I guess this sort of book has a place for those who are casual readers and not serious students of the Civil War. However, I, for one, choose not to spend money on them because I refuse to buy any book that does not provide references for its historical interpretations. I just won’t do it. So, I won’t be buying Mr. Groom’s book.

Please go back to doing what you do best, Mr. Groom. Give us wonderful, whimsical fiction that has history as a backdrop like Forrest Gump and, unless you’re willing to act like a real historian, please stop trying to write stuff that tries to pass itself off as legitimate history.

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I received the following from Jackie Barton, who was named the coordinator for Ohio’s Sesquicentennial Commission:

Dear Friends of the Ohio Civil War 150 Effort,

The Ohio Historical Society launched an initiative to commemorate the Civil War 150th anniversary in Ohio early in 2009. With an approach that emphasizes programs and activities that provide lasting value for Ohio ’s communities and history organizations, the effort has already generated an immense amount of interest and support, even garnering a Governor’s Directive in April. Today, the program is in danger of disappearing, as the Ohio Senate is considering cutting ALL FUNDING for the Society’s outreach activities from the state budget! The Civil War 150th, which would provide coordination, traveling exhibits, Civil War collections care, and technical assistance on various topics, would be shut down, and Ohio would be unrepresented in an important national effort to better delivery of community-based history programs. In addition, this funding cut would end important programs like Ohio History Day, the Local History Office, and others.

We need your help! Please contact your Ohio Senator immediately (Senators are finalizing the budget as I type) and tell them that this is unacceptable. The Society has seen ongoing, disproportionate cuts throughout past years, and these cuts will be the final blow to some of Ohio ’s most community-based and effective history programs. Please consider visiting the local senate office or placing a phone call, as these methods have the biggest impact. Send an email if you have limited time, and forward this message to others you feel would be interested, to help protect this and important programs. Here is a link to the OHS Legislative Update website that will provide you with all the information you need to communicate with your Senator (as well as the Governor and your state representative): (after landing on this page, click on the Take Action button)

If you’d like more information on this, please feel free to contact me or our Government Relations Director, Todd Kleismit (, 614-297-2355).

In thanks,

Jackie Barton, Coordinator
Ohio Civil War 150 / Local History Office
Ohio Historical Society

I wish I could say that I’m surprised by this, but unfortunately, I can’t. The morons in Ohio’s legislature, who have no appreciation of history, always look to the OHS budget as the first place to cut. At this point, there’s really nothing left to cut, so the idiots have now slashed the funding for any attempt to recognize the Sesquicentennial of the Civil War.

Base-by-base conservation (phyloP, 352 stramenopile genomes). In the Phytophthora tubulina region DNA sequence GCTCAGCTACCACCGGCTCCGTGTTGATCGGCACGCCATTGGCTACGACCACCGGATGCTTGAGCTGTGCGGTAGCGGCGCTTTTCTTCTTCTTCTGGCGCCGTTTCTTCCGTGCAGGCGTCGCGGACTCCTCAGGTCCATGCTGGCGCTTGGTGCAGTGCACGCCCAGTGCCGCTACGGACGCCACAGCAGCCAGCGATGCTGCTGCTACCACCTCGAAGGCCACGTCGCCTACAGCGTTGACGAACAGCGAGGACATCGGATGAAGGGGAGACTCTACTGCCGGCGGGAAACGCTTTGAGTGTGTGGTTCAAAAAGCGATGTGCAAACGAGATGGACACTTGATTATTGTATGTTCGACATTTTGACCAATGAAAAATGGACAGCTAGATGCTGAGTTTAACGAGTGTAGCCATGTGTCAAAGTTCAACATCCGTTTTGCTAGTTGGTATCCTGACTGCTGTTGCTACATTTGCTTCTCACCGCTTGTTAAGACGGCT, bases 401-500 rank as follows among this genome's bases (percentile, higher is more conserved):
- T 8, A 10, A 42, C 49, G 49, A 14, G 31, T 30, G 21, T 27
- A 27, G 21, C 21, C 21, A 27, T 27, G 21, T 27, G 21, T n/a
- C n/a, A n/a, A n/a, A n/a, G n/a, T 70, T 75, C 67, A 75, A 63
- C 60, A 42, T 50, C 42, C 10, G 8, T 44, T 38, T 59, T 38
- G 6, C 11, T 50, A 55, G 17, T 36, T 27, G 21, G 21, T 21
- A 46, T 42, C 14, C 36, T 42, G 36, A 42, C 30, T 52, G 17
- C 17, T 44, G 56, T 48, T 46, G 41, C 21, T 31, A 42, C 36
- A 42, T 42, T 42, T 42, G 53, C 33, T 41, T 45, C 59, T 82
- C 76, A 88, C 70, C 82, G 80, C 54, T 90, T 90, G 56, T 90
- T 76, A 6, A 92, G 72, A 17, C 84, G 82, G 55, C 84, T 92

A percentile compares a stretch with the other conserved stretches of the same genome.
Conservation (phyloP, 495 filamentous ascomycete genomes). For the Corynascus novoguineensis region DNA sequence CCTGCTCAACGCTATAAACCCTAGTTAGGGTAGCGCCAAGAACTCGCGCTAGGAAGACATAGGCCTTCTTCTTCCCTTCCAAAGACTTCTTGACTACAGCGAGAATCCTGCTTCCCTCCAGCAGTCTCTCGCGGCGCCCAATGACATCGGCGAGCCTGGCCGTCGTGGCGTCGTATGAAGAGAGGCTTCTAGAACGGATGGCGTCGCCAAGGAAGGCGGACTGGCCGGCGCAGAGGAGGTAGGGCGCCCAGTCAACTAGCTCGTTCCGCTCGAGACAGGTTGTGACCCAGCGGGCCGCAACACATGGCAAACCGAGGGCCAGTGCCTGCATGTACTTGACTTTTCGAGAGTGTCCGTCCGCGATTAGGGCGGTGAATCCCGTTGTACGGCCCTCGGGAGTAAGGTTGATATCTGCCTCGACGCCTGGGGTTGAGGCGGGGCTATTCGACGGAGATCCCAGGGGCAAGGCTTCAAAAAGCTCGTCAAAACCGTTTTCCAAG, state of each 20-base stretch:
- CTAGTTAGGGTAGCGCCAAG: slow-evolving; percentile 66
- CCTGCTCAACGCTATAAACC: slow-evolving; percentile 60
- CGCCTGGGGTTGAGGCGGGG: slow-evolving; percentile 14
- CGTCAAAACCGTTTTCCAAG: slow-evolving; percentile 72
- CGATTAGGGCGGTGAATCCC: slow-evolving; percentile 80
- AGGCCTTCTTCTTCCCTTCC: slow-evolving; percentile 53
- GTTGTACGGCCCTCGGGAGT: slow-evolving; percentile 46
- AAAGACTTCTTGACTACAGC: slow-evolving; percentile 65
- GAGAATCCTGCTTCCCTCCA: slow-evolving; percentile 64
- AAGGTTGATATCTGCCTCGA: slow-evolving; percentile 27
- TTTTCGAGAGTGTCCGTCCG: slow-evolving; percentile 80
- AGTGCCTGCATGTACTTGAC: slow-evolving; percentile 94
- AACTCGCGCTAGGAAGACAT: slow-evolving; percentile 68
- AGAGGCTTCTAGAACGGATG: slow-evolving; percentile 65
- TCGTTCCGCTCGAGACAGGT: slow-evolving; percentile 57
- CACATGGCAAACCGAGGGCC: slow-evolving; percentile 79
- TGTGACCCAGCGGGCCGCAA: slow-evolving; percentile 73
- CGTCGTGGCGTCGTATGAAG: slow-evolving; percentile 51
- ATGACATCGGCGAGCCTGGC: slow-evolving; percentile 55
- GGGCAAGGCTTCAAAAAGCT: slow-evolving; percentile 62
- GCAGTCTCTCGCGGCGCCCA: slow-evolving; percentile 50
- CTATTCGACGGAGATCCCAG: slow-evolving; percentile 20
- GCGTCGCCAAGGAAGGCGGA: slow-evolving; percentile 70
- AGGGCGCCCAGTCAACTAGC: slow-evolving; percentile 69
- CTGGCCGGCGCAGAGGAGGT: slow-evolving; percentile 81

This, of course, is the same legislature that refused to consider an eminent domain action to preserve Ohio’s only Civil War battlefield, and is also the same legislature that believes that the OHS should operate on a wing and a prayer. It’s also the same legislature that has been operating in contempt of the Ohio Supreme Court for years by refusing to legislate a new school funding system that is not unconstitutional, even though the Court has ordered it to do so more than once. I appreciate the critical budgetary situation in this state, and having lived here for 22 years, I likewise understand and appreciate the fact that the recession has hit Ohio harder than the vast majority of states. I get it that most states are having budget crises. So am I.

At the same time, this sort of thing will bring tourist dollars into Ohio, which, in turn, will generate tax revenue. It seems to me that some tax revenue being generated would be a good thing, and that Ohio should be proud of its contributions to the Union victory in the Civil War. Sadly, I am obviously wrong about this. Instead, the morons we elect–my particular idiot is named State Sen. David Goodman, who, unfortunately keeps getting himself re-elected by using sleazy, slimy campaign tactics–would rather fund their own pay raises.

Never mind that Ohio gave more men per capita than any other state in the Union. Never mind that three of the four Union generals considered the greatest of the war–Grant, Sherman and Sheridan–were all Ohioans. Never mind that Confederate prisoners of war died at Johnson’s Island and at Camp Chase here in Columbus. Never mind that Salmon P. Chase and Edwin M. Stanton were Ohioans. All of this is apparently irrelevant to our legislative geniuses.

For shame, Ohio State Senate. You should all be ashamed of yourselves. While the rest of the 35 states that made up the Union from 1861-1865 celebrate the sesquicentennial, we Ohioans will be on the sidelines, wondering why.